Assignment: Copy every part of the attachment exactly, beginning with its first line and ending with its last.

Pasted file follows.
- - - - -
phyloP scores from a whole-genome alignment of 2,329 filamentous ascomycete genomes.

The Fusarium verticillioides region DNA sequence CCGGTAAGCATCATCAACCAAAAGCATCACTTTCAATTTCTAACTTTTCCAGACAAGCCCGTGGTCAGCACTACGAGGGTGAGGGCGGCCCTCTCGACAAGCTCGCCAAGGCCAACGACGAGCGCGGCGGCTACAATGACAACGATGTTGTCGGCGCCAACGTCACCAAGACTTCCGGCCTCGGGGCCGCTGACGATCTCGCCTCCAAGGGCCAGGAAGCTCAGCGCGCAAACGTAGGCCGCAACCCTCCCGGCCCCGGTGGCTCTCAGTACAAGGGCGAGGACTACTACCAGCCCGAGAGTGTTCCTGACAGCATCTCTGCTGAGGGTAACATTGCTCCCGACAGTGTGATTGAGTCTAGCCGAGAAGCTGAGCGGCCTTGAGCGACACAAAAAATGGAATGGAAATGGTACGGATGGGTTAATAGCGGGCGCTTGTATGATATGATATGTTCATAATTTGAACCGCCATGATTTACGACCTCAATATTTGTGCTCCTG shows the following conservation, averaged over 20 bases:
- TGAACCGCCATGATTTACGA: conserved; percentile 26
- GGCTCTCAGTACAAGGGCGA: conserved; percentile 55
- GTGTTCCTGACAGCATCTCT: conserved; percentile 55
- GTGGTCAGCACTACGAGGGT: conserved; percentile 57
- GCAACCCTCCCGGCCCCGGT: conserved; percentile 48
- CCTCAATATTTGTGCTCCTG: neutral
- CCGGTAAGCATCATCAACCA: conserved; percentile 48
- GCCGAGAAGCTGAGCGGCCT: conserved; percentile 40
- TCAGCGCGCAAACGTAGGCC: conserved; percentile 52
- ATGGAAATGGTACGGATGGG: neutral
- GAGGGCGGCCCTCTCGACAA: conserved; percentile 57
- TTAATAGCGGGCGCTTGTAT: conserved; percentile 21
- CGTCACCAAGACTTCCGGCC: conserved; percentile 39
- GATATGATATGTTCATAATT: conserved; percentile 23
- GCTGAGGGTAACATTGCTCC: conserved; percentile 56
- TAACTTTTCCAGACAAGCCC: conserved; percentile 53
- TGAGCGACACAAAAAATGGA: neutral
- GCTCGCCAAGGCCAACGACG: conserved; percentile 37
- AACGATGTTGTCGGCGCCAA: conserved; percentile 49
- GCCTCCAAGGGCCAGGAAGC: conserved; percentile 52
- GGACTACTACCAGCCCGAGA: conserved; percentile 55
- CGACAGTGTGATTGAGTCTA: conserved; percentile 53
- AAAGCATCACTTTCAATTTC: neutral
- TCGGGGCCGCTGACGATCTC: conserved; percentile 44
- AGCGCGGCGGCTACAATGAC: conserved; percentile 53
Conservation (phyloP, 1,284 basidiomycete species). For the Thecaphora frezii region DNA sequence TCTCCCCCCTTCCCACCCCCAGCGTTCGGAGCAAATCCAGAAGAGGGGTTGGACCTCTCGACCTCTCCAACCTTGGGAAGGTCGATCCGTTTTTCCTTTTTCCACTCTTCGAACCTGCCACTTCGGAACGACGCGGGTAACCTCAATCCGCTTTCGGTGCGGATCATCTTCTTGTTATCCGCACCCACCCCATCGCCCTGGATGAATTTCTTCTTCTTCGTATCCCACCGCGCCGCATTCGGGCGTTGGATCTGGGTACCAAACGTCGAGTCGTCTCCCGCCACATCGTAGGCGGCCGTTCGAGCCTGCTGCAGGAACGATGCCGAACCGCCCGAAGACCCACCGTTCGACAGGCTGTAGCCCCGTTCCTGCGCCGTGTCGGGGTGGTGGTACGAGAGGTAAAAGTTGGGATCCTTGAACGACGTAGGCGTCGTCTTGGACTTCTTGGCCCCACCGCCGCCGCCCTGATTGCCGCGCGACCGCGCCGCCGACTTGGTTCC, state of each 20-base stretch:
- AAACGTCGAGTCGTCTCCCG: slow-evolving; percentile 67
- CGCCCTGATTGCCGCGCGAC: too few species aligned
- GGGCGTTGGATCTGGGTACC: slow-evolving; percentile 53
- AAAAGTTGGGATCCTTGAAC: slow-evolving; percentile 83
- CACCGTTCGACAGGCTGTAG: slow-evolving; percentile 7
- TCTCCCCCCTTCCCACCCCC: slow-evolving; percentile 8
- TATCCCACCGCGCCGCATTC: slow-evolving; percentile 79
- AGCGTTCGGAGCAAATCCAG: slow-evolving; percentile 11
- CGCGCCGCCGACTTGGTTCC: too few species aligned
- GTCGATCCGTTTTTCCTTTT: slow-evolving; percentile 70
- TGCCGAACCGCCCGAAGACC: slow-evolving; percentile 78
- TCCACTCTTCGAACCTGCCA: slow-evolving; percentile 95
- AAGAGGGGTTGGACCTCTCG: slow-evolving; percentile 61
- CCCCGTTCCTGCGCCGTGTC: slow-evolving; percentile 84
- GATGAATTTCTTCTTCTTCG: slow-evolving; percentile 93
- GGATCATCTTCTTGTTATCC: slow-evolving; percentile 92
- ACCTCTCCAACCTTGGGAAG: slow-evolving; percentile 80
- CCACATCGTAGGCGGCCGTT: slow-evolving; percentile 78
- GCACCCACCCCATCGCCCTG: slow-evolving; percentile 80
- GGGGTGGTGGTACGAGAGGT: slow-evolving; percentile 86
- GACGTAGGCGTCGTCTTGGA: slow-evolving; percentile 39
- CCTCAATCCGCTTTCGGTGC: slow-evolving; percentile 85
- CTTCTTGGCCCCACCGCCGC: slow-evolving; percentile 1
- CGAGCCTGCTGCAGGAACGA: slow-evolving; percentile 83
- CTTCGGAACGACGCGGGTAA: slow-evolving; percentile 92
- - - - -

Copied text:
phyloP scores from a whole-genome alignment of 2,329 filamentous ascomycete genomes.

The Fusarium verticillioides region DNA sequence CCGGTAAGCATCATCAACCAAAAGCATCACTTTCAATTTCTAACTTTTCCAGACAAGCCCGTGGTCAGCACTACGAGGGTGAGGGCGGCCCTCTCGACAAGCTCGCCAAGGCCAACGACGAGCGCGGCGGCTACAATGACAACGATGTTGTCGGCGCCAACGTCACCAAGACTTCCGGCCTCGGGGCCGCTGACGATCTCGCCTCCAAGGGCCAGGAAGCTCAGCGCGCAAACGTAGGCCGCAACCCTCCCGGCCCCGGTGGCTCTCAGTACAAGGGCGAGGACTACTACCAGCCCGAGAGTGTTCCTGACAGCATCTCTGCTGAGGGTAACATTGCTCCCGACAGTGTGATTGAGTCTAGCCGAGAAGCTGAGCGGCCTTGAGCGACACAAAAAATGGAATGGAAATGGTACGGATGGGTTAATAGCGGGCGCTTGTATGATATGATATGTTCATAATTTGAACCGCCATGATTTACGACCTCAATATTTGTGCTCCTG shows the following conservation, averaged over 20 bases:
- TGAACCGCCATGATTTACGA: conserved; percentile 26
- GGCTCTCAGTACAAGGGCGA: conserved; percentile 55
- GTGTTCCTGACAGCATCTCT: conserved; percentile 55
- GTGGTCAGCACTACGAGGGT: conserved; percentile 57
- GCAACCCTCCCGGCCCCGGT: conserved; percentile 48
- CCTCAATATTTGTGCTCCTG: neutral
- CCGGTAAGCATCATCAACCA: conserved; percentile 48
- GCCGAGAAGCTGAGCGGCCT: conserved; percentile 40
- TCAGCGCGCAAACGTAGGCC: conserved; percentile 52
- ATGGAAATGGTACGGATGGG: neutral
- GAGGGCGGCCCTCTCGACAA: conserved; percentile 57
- TTAATAGCGGGCGCTTGTAT: conserved; percentile 21
- CGTCACCAAGACTTCCGGCC: conserved; percentile 39
- GATATGATATGTTCATAATT: conserved; percentile 23
- GCTGAGGGTAACATTGCTCC: conserved; percentile 56
- TAACTTTTCCAGACAAGCCC: conserved; percentile 53
- TGAGCGACACAAAAAATGGA: neutral
- GCTCGCCAAGGCCAACGACG: conserved; percentile 37
- AACGATGTTGTCGGCGCCAA: conserved; percentile 49
- GCCTCCAAGGGCCAGGAAGC: conserved; percentile 52
- GGACTACTACCAGCCCGAGA: conserved; percentile 55
- CGACAGTGTGATTGAGTCTA: conserved; percentile 53
- AAAGCATCACTTTCAATTTC: neutral
- TCGGGGCCGCTGACGATCTC: conserved; percentile 44
- AGCGCGGCGGCTACAATGAC: conserved; percentile 53
Conservation (phyloP, 1,284 basidiomycete species). For the Thecaphora frezii region DNA sequence TCTCCCCCCTTCCCACCCCCAGCGTTCGGAGCAAATCCAGAAGAGGGGTTGGACCTCTCGACCTCTCCAACCTTGGGAAGGTCGATCCGTTTTTCCTTTTTCCACTCTTCGAACCTGCCACTTCGGAACGACGCGGGTAACCTCAATCCGCTTTCGGTGCGGATCATCTTCTTGTTATCCGCACCCACCCCATCGCCCTGGATGAATTTCTTCTTCTTCGTATCCCACCGCGCCGCATTCGGGCGTTGGATCTGGGTACCAAACGTCGAGTCGTCTCCCGCCACATCGTAGGCGGCCGTTCGAGCCTGCTGCAGGAACGATGCCGAACCGCCCGAAGACCCACCGTTCGACAGGCTGTAGCCCCGTTCCTGCGCCGTGTCGGGGTGGTGGTACGAGAGGTAAAAGTTGGGATCCTTGAACGACGTAGGCGTCGTCTTGGACTTCTTGGCCCCACCGCCGCCGCCCTGATTGCCGCGCGACCGCGCCGCCGACTTGGTTCC, state of each 20-base stretch:
- AAACGTCGAGTCGTCTCCCG: slow-evolving; percentile 67
- CGCCCTGATTGCCGCGCGAC: too few species aligned
- GGGCGTTGGATCTGGGTACC: slow-evolving; percentile 53
- AAAAGTTGGGATCCTTGAAC: slow-evolving; percentile 83
- CACCGTTCGACAGGCTGTAG: slow-evolving; percentile 7
- TCTCCCCCCTTCCCACCCCC: slow-evolving; percentile 8
- TATCCCACCGCGCCGCATTC: slow-evolving; percentile 79
- AGCGTTCGGAGCAAATCCAG: slow-evolving; percentile 11
- CGCGCCGCCGACTTGGTTCC: too few species aligned
- GTCGATCCGTTTTTCCTTTT: slow-evolving; percentile 70
- TGCCGAACCGCCCGAAGACC: slow-evolving; percentile 78
- TCCACTCTTCGAACCTGCCA: slow-evolving; percentile 95
- AAGAGGGGTTGGACCTCTCG: slow-evolving; percentile 61
- CCCCGTTCCTGCGCCGTGTC: slow-evolving; percentile 84
- GATGAATTTCTTCTTCTTCG: slow-evolving; percentile 93
- GGATCATCTTCTTGTTATCC: slow-evolving; percentile 92
- ACCTCTCCAACCTTGGGAAG: slow-evolving; percentile 80
- CCACATCGTAGGCGGCCGTT: slow-evolving; percentile 78
- GCACCCACCCCATCGCCCTG: slow-evolving; percentile 80
- GGGGTGGTGGTACGAGAGGT: slow-evolving; percentile 86
- GACGTAGGCGTCGTCTTGGA: slow-evolving; percentile 39
- CCTCAATCCGCTTTCGGTGC: slow-evolving; percentile 85
- CTTCTTGGCCCCACCGCCGC: slow-evolving; percentile 1
- CGAGCCTGCTGCAGGAACGA: slow-evolving; percentile 83
- CTTCGGAACGACGCGGGTAA: slow-evolving; percentile 92